The Suicide Prevention Office, within the Ministry of Health, has released the report Shining a light on whānau experiences of Coroners’ investigations of suspected self-inflicted deaths.
The independent review of the coronial process provided opportunities for whānau and communities to have their say on a future system that recognises the impact of suicide and supports healing.
The review process was co-designed with whānau bereaved by suicide and sector stakeholders.
The report describes 18 recommended changes to current investigative processes for suspected self-inflicted deaths, which include improvements and enhancements to existing investigative processes, as well as changes to systems and processes.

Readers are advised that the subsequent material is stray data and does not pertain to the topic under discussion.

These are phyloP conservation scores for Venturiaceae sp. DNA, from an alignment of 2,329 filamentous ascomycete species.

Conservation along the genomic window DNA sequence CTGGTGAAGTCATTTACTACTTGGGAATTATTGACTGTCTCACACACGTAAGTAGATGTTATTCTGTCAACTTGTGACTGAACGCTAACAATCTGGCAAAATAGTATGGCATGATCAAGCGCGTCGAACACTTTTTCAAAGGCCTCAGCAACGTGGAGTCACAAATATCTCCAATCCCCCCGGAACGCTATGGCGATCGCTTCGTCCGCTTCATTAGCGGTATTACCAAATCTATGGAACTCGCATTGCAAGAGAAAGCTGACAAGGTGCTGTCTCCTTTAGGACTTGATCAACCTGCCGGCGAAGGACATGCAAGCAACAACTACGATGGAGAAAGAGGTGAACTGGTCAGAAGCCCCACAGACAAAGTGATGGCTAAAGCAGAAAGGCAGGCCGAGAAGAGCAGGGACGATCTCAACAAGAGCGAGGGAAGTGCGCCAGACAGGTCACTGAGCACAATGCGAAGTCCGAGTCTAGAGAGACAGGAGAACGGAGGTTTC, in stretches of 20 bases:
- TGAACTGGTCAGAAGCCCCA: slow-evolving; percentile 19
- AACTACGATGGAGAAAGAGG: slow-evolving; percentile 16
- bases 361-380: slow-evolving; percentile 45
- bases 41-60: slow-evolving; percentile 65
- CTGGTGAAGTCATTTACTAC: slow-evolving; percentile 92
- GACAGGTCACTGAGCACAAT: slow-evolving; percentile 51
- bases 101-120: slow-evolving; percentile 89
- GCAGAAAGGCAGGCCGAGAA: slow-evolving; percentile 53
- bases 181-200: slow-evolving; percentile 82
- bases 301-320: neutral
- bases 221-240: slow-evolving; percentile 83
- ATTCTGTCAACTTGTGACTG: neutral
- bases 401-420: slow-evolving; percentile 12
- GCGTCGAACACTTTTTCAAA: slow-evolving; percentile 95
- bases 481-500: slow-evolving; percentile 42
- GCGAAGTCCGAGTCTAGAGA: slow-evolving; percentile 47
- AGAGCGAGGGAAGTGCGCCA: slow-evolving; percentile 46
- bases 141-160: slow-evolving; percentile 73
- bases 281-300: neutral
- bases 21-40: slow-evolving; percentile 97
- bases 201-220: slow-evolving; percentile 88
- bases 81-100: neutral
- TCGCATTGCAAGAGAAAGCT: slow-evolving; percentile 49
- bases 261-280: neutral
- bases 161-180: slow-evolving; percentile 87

“It reflects the views and perspectives of the review’s Design Group comprised of whānau bereaved by suicide. It is independent of the Ministry of Health and wider government, and the recommendations understandably do not take into account constitutional arrangements or legislative frameworks,” the Ministry of Health said in a statement.
“The Ministry of Health is aware from its work with the Ministry of Justice that its existing Coronial Work Programme is already addressing elements of the recommendations, and they are taking steps to improve how they support the coronial investigation process.
“The Ministry understands that a number of recommendations may also be considered by the Chief Coroner – who is constitutionally separate and operates independently from the Ministry of Justice.
“The many agencies involved agree that getting the coronial process right for bereaved whānau is important – and this means taking time to consider these recommendations to form the way forward,” it said.
Read the report: